Interesting point, I thought. And then, I hope those aren't the last brownies he's got there on his plate. And finally, ohdearlord, he reads my blog? I hope I didn't say anything awful about him.
Well, they weren't the last brownies. And he did have a point about my lack of bloggitude.
It's not the school board, actually, because I haven't started that yet. It's the job. Yes, the job. It's only 20-ish hours per week. But when you add that to the rest of my responsibilities, my workday is pretty much full. Where to find the time to blog? And what to blog about?
Life in the middle east is strange right now. All around us countries are in various stages of disarray, with leaders slaughtering their own people, suicide bombers blowing themselves up, and people arguing over borders. Yet here I am, worrying about what to feed the kids for dinner, signing field trip permission slips, ordering shoes online. My daily life feels quite normal, if you don't count the security checks I go through just to get to work, or the fact that all around me people are speaking Arabic and I'm desperately trying to understand.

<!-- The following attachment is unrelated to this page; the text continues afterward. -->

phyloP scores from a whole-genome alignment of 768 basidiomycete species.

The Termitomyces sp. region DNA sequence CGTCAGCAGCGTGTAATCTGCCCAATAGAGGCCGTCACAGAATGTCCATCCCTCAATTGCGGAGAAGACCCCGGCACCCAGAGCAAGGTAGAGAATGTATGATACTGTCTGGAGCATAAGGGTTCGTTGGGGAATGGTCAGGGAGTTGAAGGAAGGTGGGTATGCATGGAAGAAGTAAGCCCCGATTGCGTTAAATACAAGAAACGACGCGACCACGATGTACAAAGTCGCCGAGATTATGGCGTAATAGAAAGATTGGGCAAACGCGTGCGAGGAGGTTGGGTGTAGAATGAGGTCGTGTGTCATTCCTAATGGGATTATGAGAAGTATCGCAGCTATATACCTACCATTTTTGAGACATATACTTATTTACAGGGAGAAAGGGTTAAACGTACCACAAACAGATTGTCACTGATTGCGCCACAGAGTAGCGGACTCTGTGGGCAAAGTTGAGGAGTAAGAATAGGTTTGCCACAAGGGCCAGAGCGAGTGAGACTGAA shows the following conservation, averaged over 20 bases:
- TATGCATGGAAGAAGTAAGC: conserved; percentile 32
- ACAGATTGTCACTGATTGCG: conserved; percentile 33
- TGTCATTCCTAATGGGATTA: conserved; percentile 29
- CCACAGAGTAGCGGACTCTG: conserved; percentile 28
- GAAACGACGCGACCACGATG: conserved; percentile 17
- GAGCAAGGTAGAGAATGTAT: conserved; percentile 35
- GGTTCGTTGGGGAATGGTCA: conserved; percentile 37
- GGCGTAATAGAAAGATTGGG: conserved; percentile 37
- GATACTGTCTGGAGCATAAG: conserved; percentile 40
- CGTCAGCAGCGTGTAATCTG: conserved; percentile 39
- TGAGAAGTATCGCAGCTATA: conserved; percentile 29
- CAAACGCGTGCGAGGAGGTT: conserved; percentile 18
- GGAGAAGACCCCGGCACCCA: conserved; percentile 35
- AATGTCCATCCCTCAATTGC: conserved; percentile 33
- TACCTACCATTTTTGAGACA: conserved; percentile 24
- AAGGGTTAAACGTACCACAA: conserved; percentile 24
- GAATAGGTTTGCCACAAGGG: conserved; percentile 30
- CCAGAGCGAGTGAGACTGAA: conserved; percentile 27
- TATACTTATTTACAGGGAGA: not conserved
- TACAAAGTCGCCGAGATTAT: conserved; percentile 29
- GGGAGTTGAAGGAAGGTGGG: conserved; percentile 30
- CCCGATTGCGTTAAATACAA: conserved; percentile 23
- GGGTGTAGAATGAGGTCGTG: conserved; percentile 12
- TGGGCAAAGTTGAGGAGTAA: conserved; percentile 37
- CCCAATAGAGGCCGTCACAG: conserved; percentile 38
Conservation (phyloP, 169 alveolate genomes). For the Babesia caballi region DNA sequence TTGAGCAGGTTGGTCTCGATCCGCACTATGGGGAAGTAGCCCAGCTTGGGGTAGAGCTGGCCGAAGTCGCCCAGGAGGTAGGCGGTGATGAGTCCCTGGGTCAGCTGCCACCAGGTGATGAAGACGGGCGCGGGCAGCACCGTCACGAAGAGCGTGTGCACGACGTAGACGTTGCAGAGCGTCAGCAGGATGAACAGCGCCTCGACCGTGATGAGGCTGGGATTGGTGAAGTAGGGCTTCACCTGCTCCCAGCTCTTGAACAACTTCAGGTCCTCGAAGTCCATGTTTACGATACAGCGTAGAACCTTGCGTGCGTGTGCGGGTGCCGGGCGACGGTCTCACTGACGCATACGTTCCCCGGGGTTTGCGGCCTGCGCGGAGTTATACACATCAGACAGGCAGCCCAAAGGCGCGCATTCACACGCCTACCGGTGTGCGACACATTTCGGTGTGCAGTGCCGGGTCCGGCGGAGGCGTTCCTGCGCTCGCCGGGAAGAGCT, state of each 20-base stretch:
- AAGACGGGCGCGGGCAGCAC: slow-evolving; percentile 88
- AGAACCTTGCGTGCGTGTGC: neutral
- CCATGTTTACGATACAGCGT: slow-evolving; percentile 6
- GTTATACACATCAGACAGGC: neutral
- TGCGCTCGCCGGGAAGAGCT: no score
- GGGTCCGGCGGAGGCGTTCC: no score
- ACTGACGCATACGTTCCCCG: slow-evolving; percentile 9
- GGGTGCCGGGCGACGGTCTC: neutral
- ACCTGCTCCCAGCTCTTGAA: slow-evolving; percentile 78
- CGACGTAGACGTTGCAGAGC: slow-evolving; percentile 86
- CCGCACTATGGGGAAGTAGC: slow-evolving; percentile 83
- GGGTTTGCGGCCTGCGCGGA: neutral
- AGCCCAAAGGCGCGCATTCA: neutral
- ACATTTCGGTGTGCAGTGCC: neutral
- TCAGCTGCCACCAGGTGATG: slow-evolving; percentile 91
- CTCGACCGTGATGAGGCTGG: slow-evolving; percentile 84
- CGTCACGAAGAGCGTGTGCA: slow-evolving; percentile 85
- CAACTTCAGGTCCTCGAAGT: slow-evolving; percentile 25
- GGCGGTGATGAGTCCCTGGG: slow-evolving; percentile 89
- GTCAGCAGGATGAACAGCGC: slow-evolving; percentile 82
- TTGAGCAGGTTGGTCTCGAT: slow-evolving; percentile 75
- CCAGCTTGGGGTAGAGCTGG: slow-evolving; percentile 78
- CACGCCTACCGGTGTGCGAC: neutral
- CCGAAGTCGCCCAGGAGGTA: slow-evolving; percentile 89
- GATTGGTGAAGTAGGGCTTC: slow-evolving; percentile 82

Today I went with Aidan's class on a field trip to the Children's Museum, a facility not unlike one you'd find in a decent-sized city in the States. The trip had been re-scheduled from last month, when the school cancelled because a large protest was scheduled in front of the museum. Today we went, and the children ran around looking for "forces:" that is, they were looking for machines that needed to be pushed or pulled, and searching out examples of when wind or water are used as forces. It all seemed like any normal field trip, of the sort you might attend at a public school back in Fairfax, Virginia, when suddenly one of the kids, a local kid whose family hails from Palestine, stopped and pointed at a bank logo on the side of an exhibit. "Look at that,"he said. "We own that bank." Huh.
It's a strange place we're living. That's for sure.